ODAC Newsletter - 25 March 2011
Welcome to the ODAC Newsletter, a weekly roundup from the Oil Depletion Analysis Centre, the UK registered charity dedicated to raising awareness of peak oil.
Bombing raids began on Libya this week as western powers combined to enforce the UN mandated no fly zone. The offensive has succeeded in its initial aim of slowing down Gaddafi’s forces, but the precise remit is unclear and a protracted conflict in the country is still highly likely. Oil prices continue to be highly sensitive to the Libyan conflict and to the ongoing political unrest in the Middle East. In Yemen foreign nationals are being advised to evacuate following an escalation of violence which saw 50 protestors killed in demonstrations last Friday. Increased violence was also seen in Syria where protestors were shot dead by security forces this week.
As Japan struggles to cope with the effects of the tsunami, the world continues to watch the ongoing emergency at the Fukishima nuclear plant. While work to stabilise the facility continues commentators on both sides of the argument are using the emergency to underpin their positions on the safety of nuclear power. The most likely outcome for the global nuclear industry appears to be a delay in new build as governments conduct safety reviews. A key issue to surface from the disaster however is the unanswered question of how to safely dispose of spent fuel.
In the UK this week the government’s direction on energy and environmental policy was up for scrutiny as the Chancellor George Osborne delivered his first budget. The outcome demonstrated a canny eye for political expediency and headlines, while generally under delivering on the kind of measures which would demonstrate a real commitment to reducing oil and fossil fuel dependency.
On the positive side, the creation of the long awaited Green Investment Bank was broadly welcomed as a step in the right direction, albeit it a baby step given the borrowing restrictions, and the amount of money available in the face of the task at hand. The carbon floor price was also announced – it will be £16/tonne from 2013, escalating to £30/tonne in 2020. ODAC welcomes the mechanism but initial reaction points to the price being too low to really drive the required investment.
The headline news however was that fuel duty is to be cut by 1p, the automatic price escalator cancelled for the rest of this parliament, and the money recouped by an increase in tax on the UK oil and gas industry. Add to that the freeze in air passenger duty, and the absence of any measures to support modal change in travel and it looks like a small amount of political capital is being won at the cost of bigger problems around the corner.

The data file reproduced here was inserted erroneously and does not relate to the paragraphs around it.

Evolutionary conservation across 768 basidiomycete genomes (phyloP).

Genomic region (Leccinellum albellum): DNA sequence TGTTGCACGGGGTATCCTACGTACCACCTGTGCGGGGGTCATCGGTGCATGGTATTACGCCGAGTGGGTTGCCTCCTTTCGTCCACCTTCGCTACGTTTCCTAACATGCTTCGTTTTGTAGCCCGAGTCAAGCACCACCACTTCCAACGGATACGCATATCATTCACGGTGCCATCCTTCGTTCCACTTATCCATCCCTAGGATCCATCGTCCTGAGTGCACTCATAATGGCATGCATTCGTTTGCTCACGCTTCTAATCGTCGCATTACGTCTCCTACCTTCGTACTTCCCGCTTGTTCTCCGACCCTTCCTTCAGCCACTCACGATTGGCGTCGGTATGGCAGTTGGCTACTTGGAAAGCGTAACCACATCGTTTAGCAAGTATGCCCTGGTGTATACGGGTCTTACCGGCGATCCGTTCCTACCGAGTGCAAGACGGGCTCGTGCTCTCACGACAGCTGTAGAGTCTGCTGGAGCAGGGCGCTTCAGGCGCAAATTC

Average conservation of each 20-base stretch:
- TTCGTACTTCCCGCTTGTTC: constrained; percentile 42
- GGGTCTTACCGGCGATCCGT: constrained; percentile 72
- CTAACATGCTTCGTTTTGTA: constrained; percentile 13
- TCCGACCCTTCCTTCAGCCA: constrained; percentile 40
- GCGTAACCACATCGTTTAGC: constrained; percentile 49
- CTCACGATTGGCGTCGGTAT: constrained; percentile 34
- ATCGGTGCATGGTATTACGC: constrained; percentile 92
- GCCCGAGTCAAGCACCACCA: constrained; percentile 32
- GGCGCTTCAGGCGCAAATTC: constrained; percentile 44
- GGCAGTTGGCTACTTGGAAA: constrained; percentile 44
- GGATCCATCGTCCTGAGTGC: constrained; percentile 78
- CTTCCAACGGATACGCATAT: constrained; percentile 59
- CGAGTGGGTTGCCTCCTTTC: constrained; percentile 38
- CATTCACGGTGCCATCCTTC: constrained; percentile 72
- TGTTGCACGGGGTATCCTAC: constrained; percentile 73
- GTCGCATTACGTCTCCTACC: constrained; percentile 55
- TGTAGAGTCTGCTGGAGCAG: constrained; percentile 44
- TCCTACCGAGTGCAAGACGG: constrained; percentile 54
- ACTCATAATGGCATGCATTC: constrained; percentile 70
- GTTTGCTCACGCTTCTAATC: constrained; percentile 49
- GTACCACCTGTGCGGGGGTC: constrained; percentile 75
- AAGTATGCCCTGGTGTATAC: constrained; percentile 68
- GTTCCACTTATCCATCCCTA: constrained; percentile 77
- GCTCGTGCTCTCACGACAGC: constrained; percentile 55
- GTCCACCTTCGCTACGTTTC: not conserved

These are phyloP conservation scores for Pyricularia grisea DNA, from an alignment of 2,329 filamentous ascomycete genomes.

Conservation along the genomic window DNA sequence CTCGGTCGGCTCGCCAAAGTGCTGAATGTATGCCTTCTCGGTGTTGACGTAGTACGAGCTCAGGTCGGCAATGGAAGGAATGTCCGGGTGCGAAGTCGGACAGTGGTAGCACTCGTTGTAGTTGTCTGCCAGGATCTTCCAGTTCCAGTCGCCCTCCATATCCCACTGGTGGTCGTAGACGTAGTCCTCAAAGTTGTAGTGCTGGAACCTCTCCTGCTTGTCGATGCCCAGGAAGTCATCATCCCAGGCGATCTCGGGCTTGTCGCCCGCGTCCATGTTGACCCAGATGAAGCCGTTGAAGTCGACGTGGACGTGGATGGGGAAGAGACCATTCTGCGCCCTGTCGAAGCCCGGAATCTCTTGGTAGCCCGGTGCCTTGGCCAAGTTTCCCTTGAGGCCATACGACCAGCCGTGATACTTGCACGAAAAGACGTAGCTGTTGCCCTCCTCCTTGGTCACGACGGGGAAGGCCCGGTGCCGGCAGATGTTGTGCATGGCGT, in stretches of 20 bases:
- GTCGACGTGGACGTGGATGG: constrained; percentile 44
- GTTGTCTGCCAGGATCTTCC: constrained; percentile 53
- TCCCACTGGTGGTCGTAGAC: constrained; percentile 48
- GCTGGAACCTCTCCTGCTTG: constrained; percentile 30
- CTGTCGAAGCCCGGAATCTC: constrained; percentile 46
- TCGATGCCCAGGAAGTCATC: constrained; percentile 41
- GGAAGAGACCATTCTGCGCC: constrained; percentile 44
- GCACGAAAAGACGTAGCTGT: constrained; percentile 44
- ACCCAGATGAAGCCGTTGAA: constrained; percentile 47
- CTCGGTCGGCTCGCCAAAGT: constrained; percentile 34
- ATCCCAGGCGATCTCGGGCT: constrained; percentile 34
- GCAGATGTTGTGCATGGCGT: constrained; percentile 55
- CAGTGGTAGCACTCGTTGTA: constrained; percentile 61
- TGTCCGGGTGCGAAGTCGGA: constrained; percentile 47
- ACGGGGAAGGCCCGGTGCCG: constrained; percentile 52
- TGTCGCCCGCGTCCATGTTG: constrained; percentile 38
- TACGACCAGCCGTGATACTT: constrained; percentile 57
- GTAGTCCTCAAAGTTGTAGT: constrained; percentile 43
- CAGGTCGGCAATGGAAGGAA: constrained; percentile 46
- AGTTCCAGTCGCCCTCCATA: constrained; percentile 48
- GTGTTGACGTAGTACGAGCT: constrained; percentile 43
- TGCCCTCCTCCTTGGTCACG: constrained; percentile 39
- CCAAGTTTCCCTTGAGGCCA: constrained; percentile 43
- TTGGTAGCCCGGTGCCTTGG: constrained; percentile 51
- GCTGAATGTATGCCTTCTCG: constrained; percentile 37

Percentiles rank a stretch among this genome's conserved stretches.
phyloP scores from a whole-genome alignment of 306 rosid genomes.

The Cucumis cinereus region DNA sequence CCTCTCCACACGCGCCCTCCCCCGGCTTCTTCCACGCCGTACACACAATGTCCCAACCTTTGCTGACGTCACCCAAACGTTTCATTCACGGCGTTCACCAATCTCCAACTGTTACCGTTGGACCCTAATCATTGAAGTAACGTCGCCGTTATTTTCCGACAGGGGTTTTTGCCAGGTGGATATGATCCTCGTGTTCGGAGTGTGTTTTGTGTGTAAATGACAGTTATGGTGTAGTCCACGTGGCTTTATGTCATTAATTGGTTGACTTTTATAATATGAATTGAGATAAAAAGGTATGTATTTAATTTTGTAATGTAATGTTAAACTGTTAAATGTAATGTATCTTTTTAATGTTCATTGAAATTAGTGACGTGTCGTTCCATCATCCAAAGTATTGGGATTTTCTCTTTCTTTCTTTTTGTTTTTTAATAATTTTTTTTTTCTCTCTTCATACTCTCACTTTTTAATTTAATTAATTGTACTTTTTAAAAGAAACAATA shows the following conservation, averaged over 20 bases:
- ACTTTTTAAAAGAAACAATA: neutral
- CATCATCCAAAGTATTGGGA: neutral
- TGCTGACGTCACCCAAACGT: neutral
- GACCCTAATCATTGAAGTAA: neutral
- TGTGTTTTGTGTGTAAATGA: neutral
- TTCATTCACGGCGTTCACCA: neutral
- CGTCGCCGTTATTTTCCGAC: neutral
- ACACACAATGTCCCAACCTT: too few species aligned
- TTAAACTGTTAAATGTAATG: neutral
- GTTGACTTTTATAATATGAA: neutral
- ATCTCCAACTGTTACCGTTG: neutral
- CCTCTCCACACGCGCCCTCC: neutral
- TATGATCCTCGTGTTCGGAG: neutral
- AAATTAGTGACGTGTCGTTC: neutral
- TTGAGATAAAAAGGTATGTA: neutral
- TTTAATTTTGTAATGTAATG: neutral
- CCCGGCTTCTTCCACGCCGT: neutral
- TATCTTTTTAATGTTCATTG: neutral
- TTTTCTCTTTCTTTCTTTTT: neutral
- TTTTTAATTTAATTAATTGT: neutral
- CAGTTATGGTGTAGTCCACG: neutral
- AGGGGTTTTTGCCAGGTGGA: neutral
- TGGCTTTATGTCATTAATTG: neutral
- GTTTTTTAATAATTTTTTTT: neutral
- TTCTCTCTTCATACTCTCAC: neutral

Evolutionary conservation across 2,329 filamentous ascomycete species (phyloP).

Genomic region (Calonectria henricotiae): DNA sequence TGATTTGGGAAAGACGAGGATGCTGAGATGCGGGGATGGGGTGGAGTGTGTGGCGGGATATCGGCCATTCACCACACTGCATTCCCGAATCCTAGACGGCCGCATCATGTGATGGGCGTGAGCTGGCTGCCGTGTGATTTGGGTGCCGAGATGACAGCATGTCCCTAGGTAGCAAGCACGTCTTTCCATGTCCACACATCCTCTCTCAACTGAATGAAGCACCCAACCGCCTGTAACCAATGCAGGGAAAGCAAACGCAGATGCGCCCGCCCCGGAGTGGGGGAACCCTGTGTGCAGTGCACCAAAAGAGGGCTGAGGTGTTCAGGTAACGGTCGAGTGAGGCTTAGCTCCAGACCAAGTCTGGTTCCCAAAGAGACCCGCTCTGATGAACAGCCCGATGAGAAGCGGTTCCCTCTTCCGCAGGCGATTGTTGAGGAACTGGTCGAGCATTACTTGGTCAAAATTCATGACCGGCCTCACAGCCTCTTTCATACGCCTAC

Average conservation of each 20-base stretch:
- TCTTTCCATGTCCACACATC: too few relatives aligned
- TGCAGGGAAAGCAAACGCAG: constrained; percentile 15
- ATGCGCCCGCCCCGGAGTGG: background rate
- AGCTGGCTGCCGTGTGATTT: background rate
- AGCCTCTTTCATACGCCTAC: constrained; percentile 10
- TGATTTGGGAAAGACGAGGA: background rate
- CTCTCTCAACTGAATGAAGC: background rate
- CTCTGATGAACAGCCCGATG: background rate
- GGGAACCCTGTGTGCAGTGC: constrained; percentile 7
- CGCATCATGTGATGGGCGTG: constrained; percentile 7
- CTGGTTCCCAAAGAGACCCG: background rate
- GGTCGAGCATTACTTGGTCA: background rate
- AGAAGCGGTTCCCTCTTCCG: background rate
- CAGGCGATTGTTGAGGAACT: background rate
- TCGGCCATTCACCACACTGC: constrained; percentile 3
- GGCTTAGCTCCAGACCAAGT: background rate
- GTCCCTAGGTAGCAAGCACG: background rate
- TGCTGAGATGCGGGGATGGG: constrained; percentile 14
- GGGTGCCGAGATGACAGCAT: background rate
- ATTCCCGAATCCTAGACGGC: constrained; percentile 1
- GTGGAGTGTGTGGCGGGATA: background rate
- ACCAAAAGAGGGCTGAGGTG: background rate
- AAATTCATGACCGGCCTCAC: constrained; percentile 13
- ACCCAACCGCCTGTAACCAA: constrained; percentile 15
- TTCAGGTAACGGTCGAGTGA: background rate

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Oil traded near a two-week high in New York as continued fighting in Libya fanned concern that unrest in the Middle East will further disrupt supply.
Futures on the New York Mercantile Exchange, at about $105 a barrel today, are heading for their first weekly gain in three as Allied warplanes renewed strikes against ground forces loyal to Libyan leader Muammar Qaddafi. JPMorgan Chase & Co. raised its forecast for London-traded Brent crude to $118 a barrel, citing the conflict in North Africa in a report today...
State oil giant Saudi Aramco said rising oil demand from its largest crude buyer, China, will offset declining consumption elsewhere.
"I believe increased Chinese demand offsets declining consumption in the OECD nations," Khalid Al Falih, chief executive officer of Aramco said in a speech posted on the firm's website...
"[It] is essential to encouraging necessary investment in exploration as well as oil production, refining and transportation capacity, which ultimately benefits all petroleum consumers," Falih said.
While the world's attention has been fixed on the nuclear crisis in Japan, we're fast coming upon the one-year anniversary of another major environmental disaster: the BP Gulf of Mexico oil spill. Though opinions are still divided on just how much damage the spill has caused—and may continue to cause—the Gulf community is beginning to recover, and fishing boast have gotten back in the water.
Which means it must be time for a new spill for the star-crossed region. Yesterday, days after an oil slick was first seen near southern Louisiana's Grand Isle, Houston-based Anglo-Suisse Offshore Partners accepted responsibility for what seems like a minor oil spill. (The story was first broken by the New Orleans Times-Picayune.) State agents traced back the oil to an Anglo-Suisse well about 30 miles southeast of Grand Isle that had been plugged for permanent abandonment. It's not clear how much oil leaked from the well, but it's surely more than the 5 gallons Anglo-Suisse originally told the Coast Guard had leaked. That was on March 18, but a few days later officials found company employees still trying to shut the well remotely. Though the company reported that the well has been successfully shut on Tuesday night, there is still evidence of oil along the coast...
Royal Dutch Shell has won approval to drill the first new deepwater oil wells in the Gulf of Mexico almost a year after a spill by rival BP halted the industry's expansion.